We find another example in Scripture of a situation where the Church would issue a decree of nullity if necessary.  1 Corinthians 5:1, “It is widely reported that there is immorality among you…a man living with his father’s wife.”  Now, it does not say that this man had married his stepmother, he probably had not, but let’s assume for the sake of argument that he had.  That, too, would be an example of a  marriage that was not really a marriage in the eyes of God, and the Church would issue a decree of nullity which basically says just that – no marriage ever really existed.

So, ask your Baptist friend if he thinks King Herod was lawfully married to Herodias.  If he says, “No,” which is the correct scriptural answer, then simply say, “So, if the Church issued a decree proclaiming that Herod and Herodias were not really married, you would have no problem with that?”  When he says that he would not have a problem with it, then simply tell him that he has signed off on the Church issuing annulments.


Q:    In 1 Timothy it says that Jesus is our sole mediator, yet we pray to Mary and the Saints.  Is that going against the Bible?

A:    1 Tim 2:5 says, “For there is one God, and there is one mediator between God and men, the man Christ Jesus…”  “By praying to the saints, you Catholics are going against the Bible because you are making them mediators between God and man, and Jesus is our sole mediator ” 

Well, let’s look and see why that interpretation doesn’t hold scriptural water.  In the O.T. we see that Moses, Abraham, and Job interceded on behalf of others – that’s mediating between God and man.  Plus, we know that it is okay to ask others here on earth to pray and intercede for us – that’s mediating between God and man.  Once again, we have a situation where a passage of the Bible is being misinterpreted and misunderstood.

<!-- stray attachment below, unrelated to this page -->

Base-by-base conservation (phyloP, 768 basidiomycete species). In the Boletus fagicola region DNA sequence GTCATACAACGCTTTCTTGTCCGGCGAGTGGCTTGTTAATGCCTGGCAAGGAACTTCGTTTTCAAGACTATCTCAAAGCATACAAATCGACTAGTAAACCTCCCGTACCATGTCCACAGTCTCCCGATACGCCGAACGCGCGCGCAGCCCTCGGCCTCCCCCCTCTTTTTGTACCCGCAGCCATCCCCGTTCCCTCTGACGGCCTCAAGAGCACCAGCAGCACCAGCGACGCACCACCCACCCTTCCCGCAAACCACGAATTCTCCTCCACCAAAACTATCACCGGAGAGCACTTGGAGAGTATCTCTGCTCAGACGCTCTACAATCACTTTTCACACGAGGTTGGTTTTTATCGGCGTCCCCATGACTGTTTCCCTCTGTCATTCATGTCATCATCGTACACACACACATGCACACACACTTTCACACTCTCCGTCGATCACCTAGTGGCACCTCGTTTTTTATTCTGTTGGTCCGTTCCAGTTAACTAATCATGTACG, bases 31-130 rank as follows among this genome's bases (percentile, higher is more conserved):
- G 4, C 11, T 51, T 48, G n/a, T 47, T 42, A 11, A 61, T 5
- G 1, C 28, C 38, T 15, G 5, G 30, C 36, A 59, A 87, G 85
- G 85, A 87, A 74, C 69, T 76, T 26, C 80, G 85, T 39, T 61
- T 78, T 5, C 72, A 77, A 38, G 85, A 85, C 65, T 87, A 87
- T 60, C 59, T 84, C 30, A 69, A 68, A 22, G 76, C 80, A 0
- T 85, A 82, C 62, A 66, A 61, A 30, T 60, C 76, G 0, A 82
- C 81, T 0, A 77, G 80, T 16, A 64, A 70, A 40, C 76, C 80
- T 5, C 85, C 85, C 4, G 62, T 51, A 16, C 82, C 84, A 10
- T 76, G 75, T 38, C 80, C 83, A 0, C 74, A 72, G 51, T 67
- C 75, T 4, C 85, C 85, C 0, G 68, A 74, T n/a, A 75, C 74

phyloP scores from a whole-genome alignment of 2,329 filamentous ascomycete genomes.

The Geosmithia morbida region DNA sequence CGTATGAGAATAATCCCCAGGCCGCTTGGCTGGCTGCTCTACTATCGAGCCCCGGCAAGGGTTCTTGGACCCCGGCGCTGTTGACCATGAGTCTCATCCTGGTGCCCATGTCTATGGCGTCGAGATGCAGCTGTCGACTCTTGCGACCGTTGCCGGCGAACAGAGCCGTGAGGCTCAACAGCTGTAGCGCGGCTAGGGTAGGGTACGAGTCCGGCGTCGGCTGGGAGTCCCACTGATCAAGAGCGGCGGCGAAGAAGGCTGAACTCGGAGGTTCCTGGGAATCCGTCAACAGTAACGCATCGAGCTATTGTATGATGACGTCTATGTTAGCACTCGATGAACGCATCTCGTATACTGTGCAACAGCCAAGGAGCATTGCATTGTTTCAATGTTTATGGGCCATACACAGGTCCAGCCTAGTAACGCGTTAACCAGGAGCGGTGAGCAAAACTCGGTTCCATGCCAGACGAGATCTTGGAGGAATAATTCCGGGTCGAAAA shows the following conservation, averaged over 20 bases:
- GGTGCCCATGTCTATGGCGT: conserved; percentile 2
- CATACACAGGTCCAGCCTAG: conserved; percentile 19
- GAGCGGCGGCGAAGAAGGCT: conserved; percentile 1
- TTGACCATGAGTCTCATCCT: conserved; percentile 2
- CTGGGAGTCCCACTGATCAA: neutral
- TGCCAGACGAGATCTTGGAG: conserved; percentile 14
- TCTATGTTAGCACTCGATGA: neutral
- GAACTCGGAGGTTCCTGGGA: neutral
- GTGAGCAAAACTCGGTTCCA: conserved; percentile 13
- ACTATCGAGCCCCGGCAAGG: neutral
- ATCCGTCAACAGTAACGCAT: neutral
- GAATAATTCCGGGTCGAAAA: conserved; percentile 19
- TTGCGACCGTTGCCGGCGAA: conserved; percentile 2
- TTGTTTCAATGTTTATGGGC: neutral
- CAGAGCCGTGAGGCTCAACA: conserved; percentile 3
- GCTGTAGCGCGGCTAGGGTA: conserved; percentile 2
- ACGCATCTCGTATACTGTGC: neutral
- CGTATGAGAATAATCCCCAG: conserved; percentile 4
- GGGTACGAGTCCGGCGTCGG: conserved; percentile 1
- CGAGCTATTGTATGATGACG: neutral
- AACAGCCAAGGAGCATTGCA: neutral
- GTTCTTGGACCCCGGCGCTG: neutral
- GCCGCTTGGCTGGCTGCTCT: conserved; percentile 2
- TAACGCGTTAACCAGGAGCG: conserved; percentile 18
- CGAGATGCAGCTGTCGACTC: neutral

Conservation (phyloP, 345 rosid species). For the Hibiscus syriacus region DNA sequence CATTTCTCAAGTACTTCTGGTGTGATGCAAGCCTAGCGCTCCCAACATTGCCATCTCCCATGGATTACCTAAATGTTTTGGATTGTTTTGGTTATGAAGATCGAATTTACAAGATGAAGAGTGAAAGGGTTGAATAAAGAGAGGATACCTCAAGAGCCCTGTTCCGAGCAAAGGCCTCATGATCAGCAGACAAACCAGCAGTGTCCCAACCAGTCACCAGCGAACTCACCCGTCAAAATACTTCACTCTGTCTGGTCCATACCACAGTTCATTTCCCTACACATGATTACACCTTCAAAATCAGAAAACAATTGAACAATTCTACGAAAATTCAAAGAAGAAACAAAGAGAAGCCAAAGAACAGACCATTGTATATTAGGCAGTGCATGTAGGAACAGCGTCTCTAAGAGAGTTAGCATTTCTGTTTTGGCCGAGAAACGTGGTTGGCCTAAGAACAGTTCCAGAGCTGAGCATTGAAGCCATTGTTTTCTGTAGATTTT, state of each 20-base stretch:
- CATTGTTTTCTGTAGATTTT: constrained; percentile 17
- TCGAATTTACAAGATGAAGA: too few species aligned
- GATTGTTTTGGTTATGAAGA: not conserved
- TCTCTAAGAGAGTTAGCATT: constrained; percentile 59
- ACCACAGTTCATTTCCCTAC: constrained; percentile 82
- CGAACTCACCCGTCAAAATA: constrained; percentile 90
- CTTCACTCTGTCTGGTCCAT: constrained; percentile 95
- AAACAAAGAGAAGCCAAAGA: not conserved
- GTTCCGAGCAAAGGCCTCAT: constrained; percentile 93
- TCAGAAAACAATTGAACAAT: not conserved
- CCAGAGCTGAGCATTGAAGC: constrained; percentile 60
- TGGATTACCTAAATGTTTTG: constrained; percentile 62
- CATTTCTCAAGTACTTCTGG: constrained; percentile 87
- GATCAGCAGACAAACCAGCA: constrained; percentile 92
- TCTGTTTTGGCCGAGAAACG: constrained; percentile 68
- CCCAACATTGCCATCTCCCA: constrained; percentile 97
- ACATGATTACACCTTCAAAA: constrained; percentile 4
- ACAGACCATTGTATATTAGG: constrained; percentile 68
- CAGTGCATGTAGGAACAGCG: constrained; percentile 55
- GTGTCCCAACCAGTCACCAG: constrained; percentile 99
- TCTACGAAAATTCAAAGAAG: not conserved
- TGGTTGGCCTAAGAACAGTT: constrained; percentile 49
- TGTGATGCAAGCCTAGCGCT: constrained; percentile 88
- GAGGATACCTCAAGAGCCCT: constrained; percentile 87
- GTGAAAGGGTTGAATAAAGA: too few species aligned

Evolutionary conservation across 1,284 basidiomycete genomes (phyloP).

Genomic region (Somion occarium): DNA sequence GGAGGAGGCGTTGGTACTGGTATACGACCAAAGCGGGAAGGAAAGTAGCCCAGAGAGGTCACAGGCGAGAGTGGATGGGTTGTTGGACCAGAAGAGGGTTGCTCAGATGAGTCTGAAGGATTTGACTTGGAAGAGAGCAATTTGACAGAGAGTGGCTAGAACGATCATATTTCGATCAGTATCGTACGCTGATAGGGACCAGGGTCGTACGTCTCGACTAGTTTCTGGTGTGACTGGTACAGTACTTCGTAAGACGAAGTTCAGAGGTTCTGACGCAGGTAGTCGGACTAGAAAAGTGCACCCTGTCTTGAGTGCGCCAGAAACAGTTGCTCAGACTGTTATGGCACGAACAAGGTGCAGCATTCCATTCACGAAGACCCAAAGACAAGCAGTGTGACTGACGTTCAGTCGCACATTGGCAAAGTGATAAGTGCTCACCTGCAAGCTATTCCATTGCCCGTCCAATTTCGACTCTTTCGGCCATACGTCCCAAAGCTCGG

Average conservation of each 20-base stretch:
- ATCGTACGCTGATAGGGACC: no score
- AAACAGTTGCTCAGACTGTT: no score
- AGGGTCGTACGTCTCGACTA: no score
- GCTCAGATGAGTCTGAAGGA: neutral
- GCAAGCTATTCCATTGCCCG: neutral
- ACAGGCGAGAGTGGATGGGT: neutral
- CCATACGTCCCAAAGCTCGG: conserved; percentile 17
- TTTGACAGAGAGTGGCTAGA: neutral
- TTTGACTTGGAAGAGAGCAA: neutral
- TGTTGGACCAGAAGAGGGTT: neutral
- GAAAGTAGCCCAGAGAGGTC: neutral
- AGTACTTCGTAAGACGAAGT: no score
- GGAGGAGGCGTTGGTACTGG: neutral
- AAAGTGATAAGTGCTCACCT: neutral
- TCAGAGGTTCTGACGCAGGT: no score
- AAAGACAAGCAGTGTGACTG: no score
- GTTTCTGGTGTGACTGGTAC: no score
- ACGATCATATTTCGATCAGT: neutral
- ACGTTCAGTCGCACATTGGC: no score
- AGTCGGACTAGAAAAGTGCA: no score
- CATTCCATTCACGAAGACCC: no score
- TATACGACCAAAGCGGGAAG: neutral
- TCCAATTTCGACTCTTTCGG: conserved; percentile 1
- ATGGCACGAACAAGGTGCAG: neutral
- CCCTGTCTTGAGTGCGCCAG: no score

There is indeed only one mediator between God and man, the man Jesus Christ, but as members of the Body of Christ, He allows us to share in His mediation.

Scripture says that we have only one foundation, Jesus Christ (1 Cor 3:11); but, Scripture says that there is more than one foundation (Eph 2:19-20).  Scripture says that we have only one Judge, Jesus Christ (James 4:12); but, Scripture tells us there is more than one judge (1 Cor 6:2).  

Contradictions in Scripture?  No   Not when these passages are read in context.  Jesus is the only foundation and Jesus is the only judge.  But, we are members of Jesus’ Body.  Therefore, we are able, according to the graces given by Christ, to share in Jesus’ role as foundation and as judge, and in other aspects of Christ, as well.  Another example, as a father, I share in God’s role as Father, by His grace.  And, so also, the saints in Heaven can and do share in Christ’s role as Mediator.

So, yes, Jesus is our sole mediator, but anyone who is a member of Jesus’ body, shares in His role as mediator and this is especially true of the saints in Heaven who are perfectly united to Christ.

In Conclusion

Hope you have a great week!

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Apologetics for the Masses